Thursday, February 08, 2018


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There’s a once in a lifetime event that has many euphemisms attached to it. It’s been described as popping your clogs, pushing up daisies, being promoted to glory, biting the dust, buying the farm, kicking the bucket, or riding the pale horse. We even have euphemisms for our furry friends. We put them to sleep or put them down.

I’m sure you’ve figured it out. I’m writing about death, that once in a lifetime event that the Bible calls, also euphemistically, the last enemy.

I read a recent obituary in the Gazette about a 103 old person whose friends reported that the deceased’s passing was “unexpected.” Unexpected? The deceased must have been a wonderful person and will undoubtedly be missed, but the idea that death at 103 would be unexpected is hard for me to fathom.

It’s been like this for ages. In the Old Testament, subjects of some kings had to address them with the phrase, “Oh king, live forever.” (Daniel 3:9) I’ll bet the satraps and seers must have rolled their eyes when they said it.

I remember attending a meeting years ago in a corporate setting. The young turks were  puffing out their chests, desperately scrambling up the ladder of success, It was pathetic. I sat silently for a while until someone  asked me, “What do you think, Dillon?” I couldn’t help myself. “Do you realize that every person in this room is going to die?” Granted, it was a career limiting move, but it did end a pointless meeting.

Of course, we don’t want to die, but most of us accept death’s reality. That, however, is not always the case. I recently read that a few Silicon Valley bigwigs are spending a lot of money trying to solve the death problem. Larry Ellison, the founder of Oracle, is  pouring hundreds of thousands of dollars into “life-extension therapies.” PayPal’s Peter Thiel, who has described death as “a terrible, terrible thing,” is spending millions in his effort to put death out to pasture.

My youngest son and I have talked about Ellison, Thiel, and others involved in this search. He seems to like their ideas. Me? The idea of a cure for death begs a couple of very important questions. First, how much would it cost  the rest of us if they ever did manage to figure it out? I don’t think they’d give it to us out of the goodness of their hearts. It would probably cost a pretty penny, which would make the haunting lyrics of the old Bahamian lullaby a sad reality: “If life was a thing that money could buy, then the rich would live and the poor would die.”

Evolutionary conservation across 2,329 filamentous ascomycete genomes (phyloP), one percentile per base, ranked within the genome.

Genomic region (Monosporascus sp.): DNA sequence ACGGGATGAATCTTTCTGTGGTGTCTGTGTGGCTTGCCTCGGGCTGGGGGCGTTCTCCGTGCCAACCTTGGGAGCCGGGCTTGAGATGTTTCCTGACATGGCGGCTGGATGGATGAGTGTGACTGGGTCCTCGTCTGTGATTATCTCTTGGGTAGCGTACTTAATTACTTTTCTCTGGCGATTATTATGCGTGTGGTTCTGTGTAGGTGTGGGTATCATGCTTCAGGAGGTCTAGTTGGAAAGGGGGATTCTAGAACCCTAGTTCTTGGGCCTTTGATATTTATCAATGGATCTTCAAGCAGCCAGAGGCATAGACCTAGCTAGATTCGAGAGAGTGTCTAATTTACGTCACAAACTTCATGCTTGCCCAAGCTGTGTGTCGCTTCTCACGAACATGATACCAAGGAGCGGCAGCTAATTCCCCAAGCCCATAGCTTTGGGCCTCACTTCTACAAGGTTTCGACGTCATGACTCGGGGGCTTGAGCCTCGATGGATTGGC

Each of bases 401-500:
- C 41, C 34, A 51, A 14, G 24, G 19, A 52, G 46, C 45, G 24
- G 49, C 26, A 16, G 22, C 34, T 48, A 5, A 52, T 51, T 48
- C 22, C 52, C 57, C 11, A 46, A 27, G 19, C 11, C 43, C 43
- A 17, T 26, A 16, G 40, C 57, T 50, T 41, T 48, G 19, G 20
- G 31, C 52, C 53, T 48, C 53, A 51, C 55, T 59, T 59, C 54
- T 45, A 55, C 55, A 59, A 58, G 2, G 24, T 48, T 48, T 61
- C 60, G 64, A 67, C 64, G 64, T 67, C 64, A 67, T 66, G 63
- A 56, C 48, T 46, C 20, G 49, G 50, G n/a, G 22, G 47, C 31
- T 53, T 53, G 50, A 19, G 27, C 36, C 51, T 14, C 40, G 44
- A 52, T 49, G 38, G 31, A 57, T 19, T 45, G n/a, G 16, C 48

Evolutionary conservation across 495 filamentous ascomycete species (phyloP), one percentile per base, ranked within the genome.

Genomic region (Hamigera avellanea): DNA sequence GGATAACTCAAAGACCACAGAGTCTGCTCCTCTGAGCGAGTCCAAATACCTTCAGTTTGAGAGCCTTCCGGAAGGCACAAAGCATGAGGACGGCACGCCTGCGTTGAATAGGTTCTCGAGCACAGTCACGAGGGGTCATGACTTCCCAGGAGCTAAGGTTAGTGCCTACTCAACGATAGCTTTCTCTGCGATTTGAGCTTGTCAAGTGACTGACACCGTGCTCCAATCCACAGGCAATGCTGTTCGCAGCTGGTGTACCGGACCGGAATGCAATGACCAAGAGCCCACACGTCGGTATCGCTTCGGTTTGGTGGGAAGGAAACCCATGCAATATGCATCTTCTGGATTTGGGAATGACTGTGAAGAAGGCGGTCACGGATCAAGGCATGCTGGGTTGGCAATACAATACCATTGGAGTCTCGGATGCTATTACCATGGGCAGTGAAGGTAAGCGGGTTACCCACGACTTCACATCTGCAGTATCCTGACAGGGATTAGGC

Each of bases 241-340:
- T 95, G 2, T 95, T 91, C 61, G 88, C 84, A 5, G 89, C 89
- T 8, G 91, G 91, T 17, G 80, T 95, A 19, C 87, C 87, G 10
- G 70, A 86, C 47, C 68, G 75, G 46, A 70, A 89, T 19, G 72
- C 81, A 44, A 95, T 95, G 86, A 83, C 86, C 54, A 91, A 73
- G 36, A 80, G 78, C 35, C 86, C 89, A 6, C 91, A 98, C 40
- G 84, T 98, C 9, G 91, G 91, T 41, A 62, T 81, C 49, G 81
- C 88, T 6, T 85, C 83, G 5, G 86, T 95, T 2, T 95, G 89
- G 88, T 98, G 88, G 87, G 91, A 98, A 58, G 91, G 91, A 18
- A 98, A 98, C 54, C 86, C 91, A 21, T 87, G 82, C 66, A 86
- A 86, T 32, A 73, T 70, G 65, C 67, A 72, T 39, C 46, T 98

The second question is also very important. Would we want to live in this fallen world with an eternally alive Donald Trump or Hillary Clinton? Not me! No way! I’d be looking for the exit, screaming “Stop the world, I want to get off.”

The dream of staving of death isn’t new. One of my all-time favorite movies is “On Borrowed Time,” a 1939 film about a grandfather who has an appointment with death in the person of a man named Mr. Brink. Gramps is worried about his orphaned grandson, Pud, and wants to protect him at all costs. One event leads to another until he discovers that by sending Mr. Brink up into an apple tree outside his house, Mr. Brink cannot come down to ply his deadly trade. No one can die. Next, Pud is tricked into trying to climb the tree and falls. He’s paralyzed, doomed to spend an earthly eternity in a wheelchair. Gramps then realizes his error and comes to the conclusion that death is the only humane avenue of escape for Pud. He relents and allows Mr. Brink to come down. The movie ends with Pud shedding the wheelchair and walking into a far better  eternity with Gramps.

I once had the opportunity to speak to a group of workers who had a contractual right to “stay on the clock” on any given payday if their checks weren’t being made available to them. I asked them if they would make that same demand for another wage they’d earned. “How many of you guys are prepared to storm the gates of heaven to demand the wages of the sins you worked so hard in life to earn?”

I got no takers.

I’m seventy-five. I have no illusions. Mr. Brink is waiting in the wings for me. That’s alright. There’s also an eternity beyond and I’m told that the rewards that await me are wonderful and they’re free.  So,  when that day comes, I’m going the old fashioned way. I’m just going to listen to the advice of my Counsel and lean on the mercy of the High Court.

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